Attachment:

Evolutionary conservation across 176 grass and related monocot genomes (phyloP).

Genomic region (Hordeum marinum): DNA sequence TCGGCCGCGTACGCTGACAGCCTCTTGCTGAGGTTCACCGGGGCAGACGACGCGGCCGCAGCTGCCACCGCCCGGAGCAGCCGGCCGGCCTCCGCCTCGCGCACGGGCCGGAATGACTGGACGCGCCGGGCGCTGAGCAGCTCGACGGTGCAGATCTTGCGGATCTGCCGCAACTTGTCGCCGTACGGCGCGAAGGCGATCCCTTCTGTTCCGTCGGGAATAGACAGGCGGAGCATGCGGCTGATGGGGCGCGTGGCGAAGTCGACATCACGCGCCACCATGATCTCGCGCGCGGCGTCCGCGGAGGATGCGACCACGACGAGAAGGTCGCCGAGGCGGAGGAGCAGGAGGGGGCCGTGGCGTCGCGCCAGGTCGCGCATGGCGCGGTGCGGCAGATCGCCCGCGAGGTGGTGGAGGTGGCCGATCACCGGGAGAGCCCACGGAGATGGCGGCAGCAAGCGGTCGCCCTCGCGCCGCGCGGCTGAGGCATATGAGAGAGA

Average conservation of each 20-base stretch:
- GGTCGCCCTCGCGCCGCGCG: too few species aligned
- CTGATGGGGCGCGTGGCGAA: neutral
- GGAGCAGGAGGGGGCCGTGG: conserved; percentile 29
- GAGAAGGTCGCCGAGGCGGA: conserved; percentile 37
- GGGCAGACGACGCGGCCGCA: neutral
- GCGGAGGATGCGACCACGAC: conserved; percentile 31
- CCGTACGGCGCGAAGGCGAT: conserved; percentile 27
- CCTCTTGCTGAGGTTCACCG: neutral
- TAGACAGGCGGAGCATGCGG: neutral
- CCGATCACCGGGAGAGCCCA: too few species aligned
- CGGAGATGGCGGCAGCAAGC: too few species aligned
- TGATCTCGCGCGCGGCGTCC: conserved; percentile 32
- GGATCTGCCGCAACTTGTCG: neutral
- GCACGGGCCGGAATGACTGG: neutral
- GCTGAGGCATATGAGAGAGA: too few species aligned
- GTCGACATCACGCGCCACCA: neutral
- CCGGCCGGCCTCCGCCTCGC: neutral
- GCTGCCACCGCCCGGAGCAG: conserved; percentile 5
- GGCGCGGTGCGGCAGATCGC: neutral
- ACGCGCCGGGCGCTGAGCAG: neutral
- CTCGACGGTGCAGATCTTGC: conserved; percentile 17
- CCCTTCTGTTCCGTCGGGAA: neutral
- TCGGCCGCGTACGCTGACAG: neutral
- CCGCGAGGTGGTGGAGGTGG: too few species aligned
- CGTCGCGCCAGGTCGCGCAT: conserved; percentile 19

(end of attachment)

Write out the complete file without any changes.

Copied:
Evolutionary conservation across 176 grass and related monocot genomes (phyloP).

Genomic region (Hordeum marinum): DNA sequence TCGGCCGCGTACGCTGACAGCCTCTTGCTGAGGTTCACCGGGGCAGACGACGCGGCCGCAGCTGCCACCGCCCGGAGCAGCCGGCCGGCCTCCGCCTCGCGCACGGGCCGGAATGACTGGACGCGCCGGGCGCTGAGCAGCTCGACGGTGCAGATCTTGCGGATCTGCCGCAACTTGTCGCCGTACGGCGCGAAGGCGATCCCTTCTGTTCCGTCGGGAATAGACAGGCGGAGCATGCGGCTGATGGGGCGCGTGGCGAAGTCGACATCACGCGCCACCATGATCTCGCGCGCGGCGTCCGCGGAGGATGCGACCACGACGAGAAGGTCGCCGAGGCGGAGGAGCAGGAGGGGGCCGTGGCGTCGCGCCAGGTCGCGCATGGCGCGGTGCGGCAGATCGCCCGCGAGGTGGTGGAGGTGGCCGATCACCGGGAGAGCCCACGGAGATGGCGGCAGCAAGCGGTCGCCCTCGCGCCGCGCGGCTGAGGCATATGAGAGAGA

Average conservation of each 20-base stretch:
- GGTCGCCCTCGCGCCGCGCG: too few species aligned
- CTGATGGGGCGCGTGGCGAA: neutral
- GGAGCAGGAGGGGGCCGTGG: conserved; percentile 29
- GAGAAGGTCGCCGAGGCGGA: conserved; percentile 37
- GGGCAGACGACGCGGCCGCA: neutral
- GCGGAGGATGCGACCACGAC: conserved; percentile 31
- CCGTACGGCGCGAAGGCGAT: conserved; percentile 27
- CCTCTTGCTGAGGTTCACCG: neutral
- TAGACAGGCGGAGCATGCGG: neutral
- CCGATCACCGGGAGAGCCCA: too few species aligned
- CGGAGATGGCGGCAGCAAGC: too few species aligned
- TGATCTCGCGCGCGGCGTCC: conserved; percentile 32
- GGATCTGCCGCAACTTGTCG: neutral
- GCACGGGCCGGAATGACTGG: neutral
- GCTGAGGCATATGAGAGAGA: too few species aligned
- GTCGACATCACGCGCCACCA: neutral
- CCGGCCGGCCTCCGCCTCGC: neutral
- GCTGCCACCGCCCGGAGCAG: conserved; percentile 5
- GGCGCGGTGCGGCAGATCGC: neutral
- ACGCGCCGGGCGCTGAGCAG: neutral
- CTCGACGGTGCAGATCTTGC: conserved; percentile 17
- CCCTTCTGTTCCGTCGGGAA: neutral
- TCGGCCGCGTACGCTGACAG: neutral
- CCGCGAGGTGGTGGAGGTGG: too few species aligned
- CGTCGCGCCAGGTCGCGCAT: conserved; percentile 19